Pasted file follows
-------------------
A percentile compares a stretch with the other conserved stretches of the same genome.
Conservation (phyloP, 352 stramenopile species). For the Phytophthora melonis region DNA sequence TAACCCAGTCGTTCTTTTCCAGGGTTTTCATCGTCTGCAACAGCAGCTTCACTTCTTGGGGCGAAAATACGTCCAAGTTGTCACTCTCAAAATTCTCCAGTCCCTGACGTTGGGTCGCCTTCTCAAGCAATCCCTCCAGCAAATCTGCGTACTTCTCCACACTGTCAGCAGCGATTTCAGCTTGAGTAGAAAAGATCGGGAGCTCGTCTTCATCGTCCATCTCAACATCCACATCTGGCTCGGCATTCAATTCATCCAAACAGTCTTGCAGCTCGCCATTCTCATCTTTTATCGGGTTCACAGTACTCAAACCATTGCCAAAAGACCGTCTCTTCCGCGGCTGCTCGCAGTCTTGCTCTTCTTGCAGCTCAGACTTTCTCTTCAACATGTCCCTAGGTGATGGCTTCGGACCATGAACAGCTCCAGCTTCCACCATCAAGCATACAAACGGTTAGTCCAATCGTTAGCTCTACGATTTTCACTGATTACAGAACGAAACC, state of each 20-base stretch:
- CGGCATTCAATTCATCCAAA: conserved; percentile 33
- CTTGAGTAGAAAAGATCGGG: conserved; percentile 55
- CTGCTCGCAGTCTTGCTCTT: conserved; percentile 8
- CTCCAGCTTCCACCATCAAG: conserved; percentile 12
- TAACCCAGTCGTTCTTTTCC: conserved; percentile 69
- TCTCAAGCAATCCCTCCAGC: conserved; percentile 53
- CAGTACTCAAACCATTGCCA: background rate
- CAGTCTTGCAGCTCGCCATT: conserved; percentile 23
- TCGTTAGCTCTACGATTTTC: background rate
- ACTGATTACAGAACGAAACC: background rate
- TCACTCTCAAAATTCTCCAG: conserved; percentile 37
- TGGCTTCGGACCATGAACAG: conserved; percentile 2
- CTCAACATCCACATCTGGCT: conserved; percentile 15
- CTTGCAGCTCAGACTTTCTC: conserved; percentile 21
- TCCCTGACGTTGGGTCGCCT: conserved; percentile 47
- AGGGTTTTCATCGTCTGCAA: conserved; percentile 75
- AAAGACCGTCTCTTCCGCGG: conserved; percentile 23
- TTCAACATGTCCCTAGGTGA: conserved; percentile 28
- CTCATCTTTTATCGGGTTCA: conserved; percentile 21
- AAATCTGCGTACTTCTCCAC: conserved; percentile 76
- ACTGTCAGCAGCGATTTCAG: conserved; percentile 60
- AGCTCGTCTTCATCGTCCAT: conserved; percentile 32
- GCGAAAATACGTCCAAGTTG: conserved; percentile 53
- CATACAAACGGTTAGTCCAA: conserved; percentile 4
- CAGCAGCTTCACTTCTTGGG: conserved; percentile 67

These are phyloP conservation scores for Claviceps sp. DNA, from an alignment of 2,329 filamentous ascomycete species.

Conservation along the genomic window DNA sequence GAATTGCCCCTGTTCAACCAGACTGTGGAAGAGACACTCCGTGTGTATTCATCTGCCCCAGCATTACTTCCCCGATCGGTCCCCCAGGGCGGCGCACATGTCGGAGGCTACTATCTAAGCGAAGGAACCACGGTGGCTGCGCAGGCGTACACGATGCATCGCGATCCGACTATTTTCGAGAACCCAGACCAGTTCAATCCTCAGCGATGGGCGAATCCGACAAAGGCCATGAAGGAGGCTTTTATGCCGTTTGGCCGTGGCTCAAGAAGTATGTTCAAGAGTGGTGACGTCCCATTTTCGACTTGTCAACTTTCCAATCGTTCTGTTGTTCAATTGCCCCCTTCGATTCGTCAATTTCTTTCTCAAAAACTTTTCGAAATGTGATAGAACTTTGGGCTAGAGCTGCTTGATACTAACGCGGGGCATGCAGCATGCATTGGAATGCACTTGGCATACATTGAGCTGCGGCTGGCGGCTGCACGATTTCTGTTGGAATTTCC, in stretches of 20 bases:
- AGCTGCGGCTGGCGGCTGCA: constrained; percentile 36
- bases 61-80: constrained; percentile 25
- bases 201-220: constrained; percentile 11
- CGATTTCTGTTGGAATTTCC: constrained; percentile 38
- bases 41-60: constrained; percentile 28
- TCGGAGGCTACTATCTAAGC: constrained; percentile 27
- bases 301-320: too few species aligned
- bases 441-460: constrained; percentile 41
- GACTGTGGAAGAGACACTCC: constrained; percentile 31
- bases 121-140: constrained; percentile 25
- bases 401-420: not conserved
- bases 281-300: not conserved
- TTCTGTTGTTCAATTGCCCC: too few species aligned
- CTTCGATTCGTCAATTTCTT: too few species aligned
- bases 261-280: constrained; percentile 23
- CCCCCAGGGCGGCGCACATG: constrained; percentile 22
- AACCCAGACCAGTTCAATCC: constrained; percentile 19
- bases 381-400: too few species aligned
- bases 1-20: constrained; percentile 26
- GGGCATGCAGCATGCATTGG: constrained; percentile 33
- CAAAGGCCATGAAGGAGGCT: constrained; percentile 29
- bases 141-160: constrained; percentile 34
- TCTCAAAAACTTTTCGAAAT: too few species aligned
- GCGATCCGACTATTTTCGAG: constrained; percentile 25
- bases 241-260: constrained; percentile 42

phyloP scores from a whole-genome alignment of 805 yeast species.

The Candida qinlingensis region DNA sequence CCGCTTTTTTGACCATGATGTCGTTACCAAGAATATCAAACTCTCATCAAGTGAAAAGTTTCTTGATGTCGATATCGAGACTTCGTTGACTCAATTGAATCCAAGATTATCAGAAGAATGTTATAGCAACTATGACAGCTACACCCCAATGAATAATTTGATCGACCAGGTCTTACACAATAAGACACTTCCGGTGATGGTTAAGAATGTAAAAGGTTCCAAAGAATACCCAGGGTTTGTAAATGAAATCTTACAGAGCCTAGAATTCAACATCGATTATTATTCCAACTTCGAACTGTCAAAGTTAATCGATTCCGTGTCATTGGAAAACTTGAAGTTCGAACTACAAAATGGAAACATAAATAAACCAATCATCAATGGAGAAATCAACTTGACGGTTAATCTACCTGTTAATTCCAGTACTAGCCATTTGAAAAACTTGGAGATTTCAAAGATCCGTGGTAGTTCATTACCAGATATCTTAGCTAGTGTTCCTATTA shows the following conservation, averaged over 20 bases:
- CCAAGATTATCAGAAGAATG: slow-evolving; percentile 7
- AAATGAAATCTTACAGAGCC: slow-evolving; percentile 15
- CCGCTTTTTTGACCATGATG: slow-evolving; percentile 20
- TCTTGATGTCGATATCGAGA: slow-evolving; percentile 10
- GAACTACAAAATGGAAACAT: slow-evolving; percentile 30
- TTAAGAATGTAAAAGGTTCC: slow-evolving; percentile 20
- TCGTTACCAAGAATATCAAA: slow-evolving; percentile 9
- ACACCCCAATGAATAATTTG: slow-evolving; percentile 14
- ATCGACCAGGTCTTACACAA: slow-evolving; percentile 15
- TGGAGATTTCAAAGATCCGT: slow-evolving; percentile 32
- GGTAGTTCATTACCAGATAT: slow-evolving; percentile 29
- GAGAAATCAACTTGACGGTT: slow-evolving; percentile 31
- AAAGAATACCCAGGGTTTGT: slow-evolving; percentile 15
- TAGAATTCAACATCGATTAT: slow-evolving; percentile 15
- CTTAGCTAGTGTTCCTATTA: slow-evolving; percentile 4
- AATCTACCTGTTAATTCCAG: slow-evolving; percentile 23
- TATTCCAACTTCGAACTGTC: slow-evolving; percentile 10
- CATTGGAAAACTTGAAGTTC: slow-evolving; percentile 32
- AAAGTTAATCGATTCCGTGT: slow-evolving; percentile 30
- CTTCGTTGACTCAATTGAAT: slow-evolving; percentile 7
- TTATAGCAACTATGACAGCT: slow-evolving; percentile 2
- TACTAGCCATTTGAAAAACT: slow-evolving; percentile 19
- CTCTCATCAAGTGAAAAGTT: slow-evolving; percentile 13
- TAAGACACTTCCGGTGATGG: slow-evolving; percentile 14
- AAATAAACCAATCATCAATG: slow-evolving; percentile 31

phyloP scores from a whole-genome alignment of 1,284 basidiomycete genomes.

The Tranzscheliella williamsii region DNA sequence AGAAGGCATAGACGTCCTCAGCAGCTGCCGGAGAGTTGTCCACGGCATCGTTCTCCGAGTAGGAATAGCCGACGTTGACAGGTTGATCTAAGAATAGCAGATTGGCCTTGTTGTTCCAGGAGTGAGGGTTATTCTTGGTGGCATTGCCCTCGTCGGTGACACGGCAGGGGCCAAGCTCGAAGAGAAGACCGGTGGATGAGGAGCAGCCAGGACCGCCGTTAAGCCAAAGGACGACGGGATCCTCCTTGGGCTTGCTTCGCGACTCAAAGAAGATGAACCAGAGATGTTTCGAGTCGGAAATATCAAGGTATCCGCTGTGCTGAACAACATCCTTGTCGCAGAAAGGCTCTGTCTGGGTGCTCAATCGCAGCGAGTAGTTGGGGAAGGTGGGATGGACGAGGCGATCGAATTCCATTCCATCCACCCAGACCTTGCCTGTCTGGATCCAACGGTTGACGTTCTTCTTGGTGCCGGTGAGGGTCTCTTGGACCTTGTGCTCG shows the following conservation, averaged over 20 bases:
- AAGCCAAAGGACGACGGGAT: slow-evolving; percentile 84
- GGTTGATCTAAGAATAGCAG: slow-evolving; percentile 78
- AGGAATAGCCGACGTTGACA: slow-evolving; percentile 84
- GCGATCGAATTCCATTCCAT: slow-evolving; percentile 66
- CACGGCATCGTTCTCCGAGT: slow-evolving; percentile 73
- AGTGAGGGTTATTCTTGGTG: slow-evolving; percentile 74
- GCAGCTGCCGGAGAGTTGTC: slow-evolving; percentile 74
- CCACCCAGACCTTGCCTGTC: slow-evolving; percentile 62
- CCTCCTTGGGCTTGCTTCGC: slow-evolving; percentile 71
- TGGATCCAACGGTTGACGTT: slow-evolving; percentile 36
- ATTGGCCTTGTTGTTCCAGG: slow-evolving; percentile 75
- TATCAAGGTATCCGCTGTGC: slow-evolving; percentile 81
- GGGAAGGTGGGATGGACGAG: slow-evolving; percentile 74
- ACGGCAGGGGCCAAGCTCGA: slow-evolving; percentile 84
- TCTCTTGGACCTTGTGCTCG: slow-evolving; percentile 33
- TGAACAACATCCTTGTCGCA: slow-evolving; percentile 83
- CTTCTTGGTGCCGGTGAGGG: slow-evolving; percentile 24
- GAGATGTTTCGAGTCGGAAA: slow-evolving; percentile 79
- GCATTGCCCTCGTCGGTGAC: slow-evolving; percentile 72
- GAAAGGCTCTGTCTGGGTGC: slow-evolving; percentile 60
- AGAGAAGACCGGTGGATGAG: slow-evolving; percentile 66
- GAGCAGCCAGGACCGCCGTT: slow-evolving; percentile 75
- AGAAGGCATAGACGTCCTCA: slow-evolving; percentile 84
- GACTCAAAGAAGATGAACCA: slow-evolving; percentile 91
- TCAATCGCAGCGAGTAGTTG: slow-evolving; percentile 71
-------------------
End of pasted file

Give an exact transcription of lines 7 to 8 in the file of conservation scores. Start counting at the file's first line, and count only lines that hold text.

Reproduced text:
- TAACCCAGTCGTTCTTTTCC: conserved; percentile 69
- TCTCAAGCAATCCCTCCAGC: conserved; percentile 53